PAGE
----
Once again, regardless of how one feels about the merits of the specific projects proposed as part of this plan, it’s important they all go through a comprehensive public review process. Then we will not only understand their impacts, we can ensure their implementation actually benefits our community, too. The best way to do this is for the Town Council to require an update to the master plan for the base area to encourage Snow King to move forward with projects that align with our community’s vision of a better future and truly benefit our community.
Which brings us to this Monday.
This Monday, May 15, at 2 p.m. the Town Council will receive an update and discuss next steps in the review of the Snow King Mountain Resort 2014 Master Development Plan, submitted to the United States Forest Service (USFS) by Snow King Resort Mountain Resort. The full staff report is available here.
At this meeting the Town Council will consider writing a letter to the Bridger-Teton National Forest allowing the USFS to begin the National Environmental Policy Act (NEPA) review process for Snow King’s expansion application.
If the Town Council writes this letter, it will be giving its tacit approval to the full range of projects proposed in Snow King’s Phase 2 Development Plan – because once a project has been approved through the NEPA process, it’s pretty much a done deal.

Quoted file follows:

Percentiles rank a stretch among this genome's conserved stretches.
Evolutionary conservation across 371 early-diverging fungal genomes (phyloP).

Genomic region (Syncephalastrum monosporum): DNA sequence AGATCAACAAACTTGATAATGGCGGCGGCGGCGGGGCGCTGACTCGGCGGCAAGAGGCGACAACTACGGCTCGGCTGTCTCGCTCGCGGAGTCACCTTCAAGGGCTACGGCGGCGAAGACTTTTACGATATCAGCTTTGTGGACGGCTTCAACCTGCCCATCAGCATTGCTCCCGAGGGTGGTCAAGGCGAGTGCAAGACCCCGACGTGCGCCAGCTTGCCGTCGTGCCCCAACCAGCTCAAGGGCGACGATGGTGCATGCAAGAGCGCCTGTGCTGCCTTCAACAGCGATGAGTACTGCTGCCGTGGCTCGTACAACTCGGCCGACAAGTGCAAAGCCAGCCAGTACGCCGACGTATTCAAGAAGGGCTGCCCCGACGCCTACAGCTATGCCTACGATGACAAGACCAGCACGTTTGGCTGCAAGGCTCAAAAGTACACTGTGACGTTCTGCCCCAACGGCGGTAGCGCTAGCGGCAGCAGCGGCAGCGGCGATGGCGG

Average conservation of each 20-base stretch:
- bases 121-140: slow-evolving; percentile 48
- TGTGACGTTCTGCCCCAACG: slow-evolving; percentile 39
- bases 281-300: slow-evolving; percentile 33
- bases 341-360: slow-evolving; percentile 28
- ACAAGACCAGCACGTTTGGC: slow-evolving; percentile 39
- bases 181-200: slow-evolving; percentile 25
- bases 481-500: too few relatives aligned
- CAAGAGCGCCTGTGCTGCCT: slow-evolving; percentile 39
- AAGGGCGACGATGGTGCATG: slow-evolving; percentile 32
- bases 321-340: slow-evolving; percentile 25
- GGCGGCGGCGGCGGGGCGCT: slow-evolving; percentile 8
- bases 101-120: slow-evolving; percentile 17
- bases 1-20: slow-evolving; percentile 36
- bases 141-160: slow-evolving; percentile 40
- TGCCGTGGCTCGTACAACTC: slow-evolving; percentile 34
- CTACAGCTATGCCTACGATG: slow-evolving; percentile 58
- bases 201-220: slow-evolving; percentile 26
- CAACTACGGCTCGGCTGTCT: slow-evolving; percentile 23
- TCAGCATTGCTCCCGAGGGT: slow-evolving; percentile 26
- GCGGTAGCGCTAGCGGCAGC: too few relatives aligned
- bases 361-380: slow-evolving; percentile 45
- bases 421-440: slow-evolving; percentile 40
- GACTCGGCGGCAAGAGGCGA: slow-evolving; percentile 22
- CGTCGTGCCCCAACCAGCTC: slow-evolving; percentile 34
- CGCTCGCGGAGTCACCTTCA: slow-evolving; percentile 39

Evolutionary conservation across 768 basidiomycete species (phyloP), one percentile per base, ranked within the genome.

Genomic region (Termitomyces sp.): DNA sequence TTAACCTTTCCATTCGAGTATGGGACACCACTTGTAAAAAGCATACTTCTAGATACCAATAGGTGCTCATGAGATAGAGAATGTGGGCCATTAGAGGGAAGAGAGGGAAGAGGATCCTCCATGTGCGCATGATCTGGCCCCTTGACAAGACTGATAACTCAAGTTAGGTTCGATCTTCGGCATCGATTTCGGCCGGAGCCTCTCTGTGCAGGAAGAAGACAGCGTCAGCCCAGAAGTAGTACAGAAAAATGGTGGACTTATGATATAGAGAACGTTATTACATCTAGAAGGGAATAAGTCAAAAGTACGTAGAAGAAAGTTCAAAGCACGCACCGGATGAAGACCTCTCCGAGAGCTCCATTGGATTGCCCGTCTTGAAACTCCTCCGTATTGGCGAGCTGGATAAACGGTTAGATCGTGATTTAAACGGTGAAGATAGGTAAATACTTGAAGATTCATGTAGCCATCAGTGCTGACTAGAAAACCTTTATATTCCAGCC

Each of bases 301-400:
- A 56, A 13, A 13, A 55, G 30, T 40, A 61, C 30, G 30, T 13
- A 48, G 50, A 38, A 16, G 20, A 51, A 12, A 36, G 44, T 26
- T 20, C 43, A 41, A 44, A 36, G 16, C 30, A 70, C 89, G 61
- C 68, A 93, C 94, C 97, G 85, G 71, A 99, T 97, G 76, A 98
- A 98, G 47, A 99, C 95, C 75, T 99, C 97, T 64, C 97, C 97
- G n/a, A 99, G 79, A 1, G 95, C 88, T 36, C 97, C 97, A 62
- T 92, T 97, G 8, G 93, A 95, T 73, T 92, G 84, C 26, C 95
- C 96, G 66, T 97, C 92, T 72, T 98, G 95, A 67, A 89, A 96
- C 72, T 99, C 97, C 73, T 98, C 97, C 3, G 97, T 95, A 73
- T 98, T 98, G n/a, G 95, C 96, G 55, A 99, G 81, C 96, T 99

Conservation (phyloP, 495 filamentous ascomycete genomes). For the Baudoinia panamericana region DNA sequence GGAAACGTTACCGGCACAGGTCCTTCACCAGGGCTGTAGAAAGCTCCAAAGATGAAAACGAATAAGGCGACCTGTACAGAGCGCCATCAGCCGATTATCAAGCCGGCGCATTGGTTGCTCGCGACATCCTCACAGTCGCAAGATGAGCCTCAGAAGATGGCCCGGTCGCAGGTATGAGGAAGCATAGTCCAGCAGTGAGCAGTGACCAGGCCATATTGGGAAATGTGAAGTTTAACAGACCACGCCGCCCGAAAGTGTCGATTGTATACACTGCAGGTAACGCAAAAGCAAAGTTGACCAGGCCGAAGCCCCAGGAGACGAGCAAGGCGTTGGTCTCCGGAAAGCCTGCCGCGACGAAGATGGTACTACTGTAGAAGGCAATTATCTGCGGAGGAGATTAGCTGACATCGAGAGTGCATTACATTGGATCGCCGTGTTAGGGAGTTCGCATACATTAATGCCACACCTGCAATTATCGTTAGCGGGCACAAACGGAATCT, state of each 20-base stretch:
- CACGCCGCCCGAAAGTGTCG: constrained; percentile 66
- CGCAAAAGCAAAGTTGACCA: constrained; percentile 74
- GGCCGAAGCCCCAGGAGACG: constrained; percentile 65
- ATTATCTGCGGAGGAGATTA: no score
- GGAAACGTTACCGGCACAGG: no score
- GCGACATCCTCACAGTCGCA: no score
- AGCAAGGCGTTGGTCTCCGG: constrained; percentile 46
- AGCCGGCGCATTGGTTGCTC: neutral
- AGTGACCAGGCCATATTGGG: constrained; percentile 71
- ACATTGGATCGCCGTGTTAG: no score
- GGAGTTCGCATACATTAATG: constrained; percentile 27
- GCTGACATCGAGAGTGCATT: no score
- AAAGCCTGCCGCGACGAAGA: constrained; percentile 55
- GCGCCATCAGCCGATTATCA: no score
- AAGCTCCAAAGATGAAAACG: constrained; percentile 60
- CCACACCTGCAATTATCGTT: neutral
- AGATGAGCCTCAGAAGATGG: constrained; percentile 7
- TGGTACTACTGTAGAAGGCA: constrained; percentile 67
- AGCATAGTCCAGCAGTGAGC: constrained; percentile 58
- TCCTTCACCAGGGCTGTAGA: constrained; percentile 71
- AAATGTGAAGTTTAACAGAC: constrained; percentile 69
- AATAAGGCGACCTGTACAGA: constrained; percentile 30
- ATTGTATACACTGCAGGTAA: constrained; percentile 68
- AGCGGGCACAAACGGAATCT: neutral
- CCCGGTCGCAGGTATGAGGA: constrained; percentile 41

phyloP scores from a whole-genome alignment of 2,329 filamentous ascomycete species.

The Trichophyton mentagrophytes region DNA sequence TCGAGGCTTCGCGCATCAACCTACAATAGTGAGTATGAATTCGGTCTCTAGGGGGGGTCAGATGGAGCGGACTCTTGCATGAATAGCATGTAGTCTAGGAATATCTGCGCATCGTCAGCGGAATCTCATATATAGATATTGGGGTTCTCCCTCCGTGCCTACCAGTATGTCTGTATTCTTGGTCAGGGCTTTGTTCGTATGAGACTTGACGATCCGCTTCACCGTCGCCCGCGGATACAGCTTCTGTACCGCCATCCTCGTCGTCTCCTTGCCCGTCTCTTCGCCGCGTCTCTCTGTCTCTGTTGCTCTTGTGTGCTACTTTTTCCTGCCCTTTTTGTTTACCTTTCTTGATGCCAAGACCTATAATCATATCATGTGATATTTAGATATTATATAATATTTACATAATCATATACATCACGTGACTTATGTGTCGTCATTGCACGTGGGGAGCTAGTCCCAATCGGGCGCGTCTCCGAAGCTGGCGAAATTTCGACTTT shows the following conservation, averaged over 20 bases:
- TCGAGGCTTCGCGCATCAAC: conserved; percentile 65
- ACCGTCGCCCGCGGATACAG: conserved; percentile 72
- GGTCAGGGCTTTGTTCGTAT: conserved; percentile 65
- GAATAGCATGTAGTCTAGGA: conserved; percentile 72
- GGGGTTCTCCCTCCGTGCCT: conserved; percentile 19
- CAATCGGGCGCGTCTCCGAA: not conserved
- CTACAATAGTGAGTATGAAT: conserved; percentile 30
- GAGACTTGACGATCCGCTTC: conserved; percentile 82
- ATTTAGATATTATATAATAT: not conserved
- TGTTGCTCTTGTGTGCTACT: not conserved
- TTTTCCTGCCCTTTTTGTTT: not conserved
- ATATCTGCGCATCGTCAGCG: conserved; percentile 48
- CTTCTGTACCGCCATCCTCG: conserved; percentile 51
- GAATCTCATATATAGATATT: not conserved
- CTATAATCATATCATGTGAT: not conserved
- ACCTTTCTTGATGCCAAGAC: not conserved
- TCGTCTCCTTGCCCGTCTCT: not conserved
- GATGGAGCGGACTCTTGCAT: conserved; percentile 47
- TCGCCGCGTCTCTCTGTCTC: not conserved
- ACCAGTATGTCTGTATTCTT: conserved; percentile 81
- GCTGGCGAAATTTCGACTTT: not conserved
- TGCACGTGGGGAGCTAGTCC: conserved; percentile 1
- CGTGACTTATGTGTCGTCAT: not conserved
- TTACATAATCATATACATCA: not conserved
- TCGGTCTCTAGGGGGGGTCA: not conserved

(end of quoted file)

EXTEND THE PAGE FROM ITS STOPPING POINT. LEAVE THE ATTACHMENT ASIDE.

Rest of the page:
Here’s the thing, if implemented, this plan will have significant impacts on both Snow King and our entire community. Yet the Town has no plan for dealing with the impacts of this proposal, nor has the Town conducted any sort of public process to ensure their implementation actually benefits our community (no, meetings run by Snow King where they gave away free beer and made a sales pitch for their plans do not count as public process, though they were fun, informative, and appreciated).
Making matters worse, the master plan for the private lands at the base of Snow King is 17 years old and completely out of date, contains none of the proposed projects, and does not anticipate an expansion of this sort.
The Town endorsing the Forest Service moving forward with the NEPA process for Snow King’s plans would be like putting down a deposit with a contractor to build second story addition on your house when your foundation is crumbling. It’s backwards and not in the best interest of our community.
Let’s fix our foundation first. Before Snow King moves forward with their plans, the Town Council should require an update to the master plan for the base area to encourage Snow King to move forward with projects that align with our community’s vision of a better future and truly benefit our community.
Snow King should want to hear from our community what projects we actually support, and what the Town will allow, before asking the USFS to enter the NEPA process – as there’s no point to USFS approval for projects if our community doesn’t want them to move forward. Especially given the whole purpose of Snow King’s development plan is to provide a significant community enhancement that will serve this valley for decades to come.
Here’s what you can do to help.
And you can click here to commit to joining us at the Town Council workshop at 2 p.m. on Monday, May 15 in Town Hall (150 E. Pearl) to ask the Town Council in person to make sure Snow King’s plans work for our community.
Thank you so much for caring about the future of Snow King and our community, and we hope to see many of you on Monday.